Channel Definition Format (CDF) was an XML file format formerly used in conjunction with Microsoft's Active Channel, Active Desktop and Smart Offline Favorites technologies. The format was designed to "offer frequently updated collections of information, or channels, from any web server for automatic delivery to compatible receiver programs." Active Channel allowed users to subscribe to channels and have scheduled updates delivered to their desktop. Smart Offline Favorites, like channels, enabled users to view webpages from the cache.
Submitted to the World Wide Web Consortium (W3C) in March 1997 for consideration as a web standard, CDF marked Microsoft's attempt to capitalize on the push technology trend led by PointCast. The most notable implementation of CDF was Microsoft's Active Desktop, an optional feature introduced with the Internet Explorer 4.0 browser in September 1997. Smart Offline Favorites was introduced in Internet Explorer 5.0.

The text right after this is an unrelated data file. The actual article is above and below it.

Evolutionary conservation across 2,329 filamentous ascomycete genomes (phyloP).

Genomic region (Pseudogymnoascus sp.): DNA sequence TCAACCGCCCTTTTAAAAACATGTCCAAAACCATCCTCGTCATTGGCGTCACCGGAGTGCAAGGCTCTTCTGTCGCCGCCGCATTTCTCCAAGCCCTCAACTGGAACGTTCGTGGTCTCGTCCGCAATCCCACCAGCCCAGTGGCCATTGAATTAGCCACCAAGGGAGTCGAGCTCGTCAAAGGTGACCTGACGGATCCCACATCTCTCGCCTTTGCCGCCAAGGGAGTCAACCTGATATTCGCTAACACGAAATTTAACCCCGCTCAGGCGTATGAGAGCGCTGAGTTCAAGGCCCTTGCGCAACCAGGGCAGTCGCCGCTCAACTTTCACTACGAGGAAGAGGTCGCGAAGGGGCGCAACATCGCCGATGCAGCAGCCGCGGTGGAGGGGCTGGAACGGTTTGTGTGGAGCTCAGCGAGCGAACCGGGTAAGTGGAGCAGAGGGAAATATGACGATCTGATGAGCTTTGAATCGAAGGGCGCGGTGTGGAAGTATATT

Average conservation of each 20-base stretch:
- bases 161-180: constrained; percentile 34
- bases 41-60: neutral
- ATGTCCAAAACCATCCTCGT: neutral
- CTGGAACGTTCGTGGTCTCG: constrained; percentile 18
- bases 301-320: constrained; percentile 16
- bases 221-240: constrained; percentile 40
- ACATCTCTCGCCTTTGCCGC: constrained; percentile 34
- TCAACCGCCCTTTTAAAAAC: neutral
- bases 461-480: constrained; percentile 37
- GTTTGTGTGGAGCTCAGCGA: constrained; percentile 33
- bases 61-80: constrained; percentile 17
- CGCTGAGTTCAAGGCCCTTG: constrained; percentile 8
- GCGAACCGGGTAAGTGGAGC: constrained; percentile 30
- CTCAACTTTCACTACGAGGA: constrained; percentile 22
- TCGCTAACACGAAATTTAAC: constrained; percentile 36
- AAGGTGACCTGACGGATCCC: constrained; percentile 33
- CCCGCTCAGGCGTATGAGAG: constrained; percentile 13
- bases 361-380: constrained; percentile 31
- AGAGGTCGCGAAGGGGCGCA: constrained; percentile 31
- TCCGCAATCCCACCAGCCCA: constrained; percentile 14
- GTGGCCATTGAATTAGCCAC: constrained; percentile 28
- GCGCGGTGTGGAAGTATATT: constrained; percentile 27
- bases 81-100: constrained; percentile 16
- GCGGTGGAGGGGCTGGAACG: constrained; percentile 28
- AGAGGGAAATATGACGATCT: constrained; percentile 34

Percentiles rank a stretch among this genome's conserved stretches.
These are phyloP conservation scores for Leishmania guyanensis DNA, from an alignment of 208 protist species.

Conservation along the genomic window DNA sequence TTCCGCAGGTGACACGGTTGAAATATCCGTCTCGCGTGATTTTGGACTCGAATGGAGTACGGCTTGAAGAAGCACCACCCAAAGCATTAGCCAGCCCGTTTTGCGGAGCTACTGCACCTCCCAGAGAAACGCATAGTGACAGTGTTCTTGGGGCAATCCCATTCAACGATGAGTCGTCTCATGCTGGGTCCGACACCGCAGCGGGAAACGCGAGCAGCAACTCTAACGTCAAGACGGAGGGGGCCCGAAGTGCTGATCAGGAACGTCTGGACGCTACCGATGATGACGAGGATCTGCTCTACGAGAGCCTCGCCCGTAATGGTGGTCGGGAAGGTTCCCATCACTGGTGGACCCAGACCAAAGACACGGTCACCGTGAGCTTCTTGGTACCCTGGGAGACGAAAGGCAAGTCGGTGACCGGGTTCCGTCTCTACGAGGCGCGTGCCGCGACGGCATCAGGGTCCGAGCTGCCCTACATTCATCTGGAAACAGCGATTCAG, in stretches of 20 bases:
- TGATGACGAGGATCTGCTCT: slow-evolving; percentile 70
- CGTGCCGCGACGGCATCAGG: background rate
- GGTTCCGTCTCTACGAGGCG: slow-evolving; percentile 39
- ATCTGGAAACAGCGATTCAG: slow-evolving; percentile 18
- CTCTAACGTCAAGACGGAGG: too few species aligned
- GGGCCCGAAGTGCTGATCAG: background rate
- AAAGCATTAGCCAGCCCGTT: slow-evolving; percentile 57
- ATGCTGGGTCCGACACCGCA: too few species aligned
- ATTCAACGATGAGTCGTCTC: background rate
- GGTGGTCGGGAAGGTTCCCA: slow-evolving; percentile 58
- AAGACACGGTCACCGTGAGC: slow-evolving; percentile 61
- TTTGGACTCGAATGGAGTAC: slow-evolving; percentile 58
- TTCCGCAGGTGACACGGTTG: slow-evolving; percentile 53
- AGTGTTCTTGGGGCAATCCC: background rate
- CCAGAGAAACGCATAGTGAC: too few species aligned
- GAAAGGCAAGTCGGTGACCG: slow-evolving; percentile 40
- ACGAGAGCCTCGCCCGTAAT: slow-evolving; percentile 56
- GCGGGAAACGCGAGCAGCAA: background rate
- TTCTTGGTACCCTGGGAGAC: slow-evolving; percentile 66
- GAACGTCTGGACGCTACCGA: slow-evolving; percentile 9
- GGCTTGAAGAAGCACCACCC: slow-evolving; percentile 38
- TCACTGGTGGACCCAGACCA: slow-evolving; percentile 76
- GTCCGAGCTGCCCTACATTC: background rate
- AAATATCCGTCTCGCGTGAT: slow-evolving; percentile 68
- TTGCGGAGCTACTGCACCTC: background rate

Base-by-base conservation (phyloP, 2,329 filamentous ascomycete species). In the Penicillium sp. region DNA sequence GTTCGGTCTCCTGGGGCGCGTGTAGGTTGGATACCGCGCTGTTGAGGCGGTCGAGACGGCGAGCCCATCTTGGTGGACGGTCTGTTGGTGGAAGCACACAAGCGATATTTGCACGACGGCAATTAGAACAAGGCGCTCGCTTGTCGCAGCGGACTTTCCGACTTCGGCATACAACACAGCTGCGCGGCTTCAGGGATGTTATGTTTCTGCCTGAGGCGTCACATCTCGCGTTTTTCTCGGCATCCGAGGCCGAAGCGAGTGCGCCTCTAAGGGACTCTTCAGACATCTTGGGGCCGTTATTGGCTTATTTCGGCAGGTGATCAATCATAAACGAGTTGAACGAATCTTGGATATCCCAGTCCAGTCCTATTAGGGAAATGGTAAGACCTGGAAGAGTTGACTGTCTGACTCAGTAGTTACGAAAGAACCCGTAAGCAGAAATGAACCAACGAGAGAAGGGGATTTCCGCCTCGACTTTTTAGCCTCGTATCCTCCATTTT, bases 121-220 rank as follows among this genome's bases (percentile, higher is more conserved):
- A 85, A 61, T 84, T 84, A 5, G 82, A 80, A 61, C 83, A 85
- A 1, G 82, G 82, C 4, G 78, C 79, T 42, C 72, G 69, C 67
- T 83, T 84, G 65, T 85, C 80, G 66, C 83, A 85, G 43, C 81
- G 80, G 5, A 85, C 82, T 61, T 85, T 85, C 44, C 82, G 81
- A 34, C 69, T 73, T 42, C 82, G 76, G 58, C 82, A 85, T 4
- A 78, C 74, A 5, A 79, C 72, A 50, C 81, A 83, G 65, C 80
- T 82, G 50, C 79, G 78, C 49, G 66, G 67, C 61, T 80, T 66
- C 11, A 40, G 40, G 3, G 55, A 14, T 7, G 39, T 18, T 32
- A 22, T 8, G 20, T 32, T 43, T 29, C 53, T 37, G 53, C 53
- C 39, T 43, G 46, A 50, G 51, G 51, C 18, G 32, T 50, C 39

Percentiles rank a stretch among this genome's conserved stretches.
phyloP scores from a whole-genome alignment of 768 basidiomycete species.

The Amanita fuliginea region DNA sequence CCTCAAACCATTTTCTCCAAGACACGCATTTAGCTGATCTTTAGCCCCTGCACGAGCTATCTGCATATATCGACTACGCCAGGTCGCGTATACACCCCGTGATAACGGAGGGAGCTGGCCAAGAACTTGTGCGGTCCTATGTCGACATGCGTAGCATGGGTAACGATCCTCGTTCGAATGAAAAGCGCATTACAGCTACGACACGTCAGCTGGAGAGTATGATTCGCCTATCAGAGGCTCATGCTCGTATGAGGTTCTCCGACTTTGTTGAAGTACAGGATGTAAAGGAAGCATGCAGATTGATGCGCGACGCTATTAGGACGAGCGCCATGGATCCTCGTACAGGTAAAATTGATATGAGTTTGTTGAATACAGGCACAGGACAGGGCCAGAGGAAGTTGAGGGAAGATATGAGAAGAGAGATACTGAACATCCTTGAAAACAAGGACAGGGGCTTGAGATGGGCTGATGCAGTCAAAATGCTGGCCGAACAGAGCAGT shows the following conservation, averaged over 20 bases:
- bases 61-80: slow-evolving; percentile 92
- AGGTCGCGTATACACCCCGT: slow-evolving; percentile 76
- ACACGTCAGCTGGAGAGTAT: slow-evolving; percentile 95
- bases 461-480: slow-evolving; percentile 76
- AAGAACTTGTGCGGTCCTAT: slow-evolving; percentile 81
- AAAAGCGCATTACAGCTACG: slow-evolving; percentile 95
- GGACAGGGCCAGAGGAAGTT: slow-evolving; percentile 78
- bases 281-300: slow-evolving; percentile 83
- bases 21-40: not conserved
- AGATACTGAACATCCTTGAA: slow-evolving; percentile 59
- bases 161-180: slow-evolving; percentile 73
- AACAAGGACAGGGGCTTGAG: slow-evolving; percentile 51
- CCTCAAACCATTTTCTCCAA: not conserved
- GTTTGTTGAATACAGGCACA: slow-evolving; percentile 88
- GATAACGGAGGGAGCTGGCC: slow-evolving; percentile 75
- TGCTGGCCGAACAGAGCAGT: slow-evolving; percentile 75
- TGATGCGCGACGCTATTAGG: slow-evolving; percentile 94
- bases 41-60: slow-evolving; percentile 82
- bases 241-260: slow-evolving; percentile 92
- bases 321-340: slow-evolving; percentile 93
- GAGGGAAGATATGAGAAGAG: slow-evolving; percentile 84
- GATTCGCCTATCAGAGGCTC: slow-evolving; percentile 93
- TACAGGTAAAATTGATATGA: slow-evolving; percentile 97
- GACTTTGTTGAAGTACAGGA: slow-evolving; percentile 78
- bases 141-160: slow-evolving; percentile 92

CDF prefigured aspects of the RSS file format introduced by Netscape in March 1999, and of web syndication at large. Unlike RSS, CDF was never widely adopted and its use remained very limited. As a consequence, Microsoft removed CDF support from Internet Explorer 7 in 2006.
A generic CDF file:
<?xml version="1.0" encoding="UTF-8"?> <CHANNEL HREF="http://domain/folder/pageOne.extension" BASE="http://domain/folder/" LASTMOD="1998-11-05T22:12" PRECACHE="YES" LEVEL="0"> <TITLE>Title of Channel</TITLE> <ABSTRACT>Synopsis of channel's contents.</ABSTRACT> <SCHEDULE> <INTERVALTIME DAY="14"/> </SCHEDULE> <LOGO HREF="wideChannelLogo.gif" STYLE="IMAGE-WIDE"/> <LOGO HREF="imageChannelLogo.gif" STYLE="IMAGE"/> <LOGO HREF="iconChannelLogo.gif" STYLE="ICON"/> <ITEM HREF="pageTwo.extension" LASTMOD="1998-11-05T22:12" PRECACHE="YES" LEVEL="1"> <TITLE>Page Two's Title</TITLE> <ABSTRACT>Synopsis of Page Two's contents.</ABSTRACT> <LOGO HREF="pageTwoLogo.gif" STYLE="IMAGE"/> <LOGO HREF="pageTwoLogo.gif" STYLE="ICON"/> </ITEM> </CHANNEL>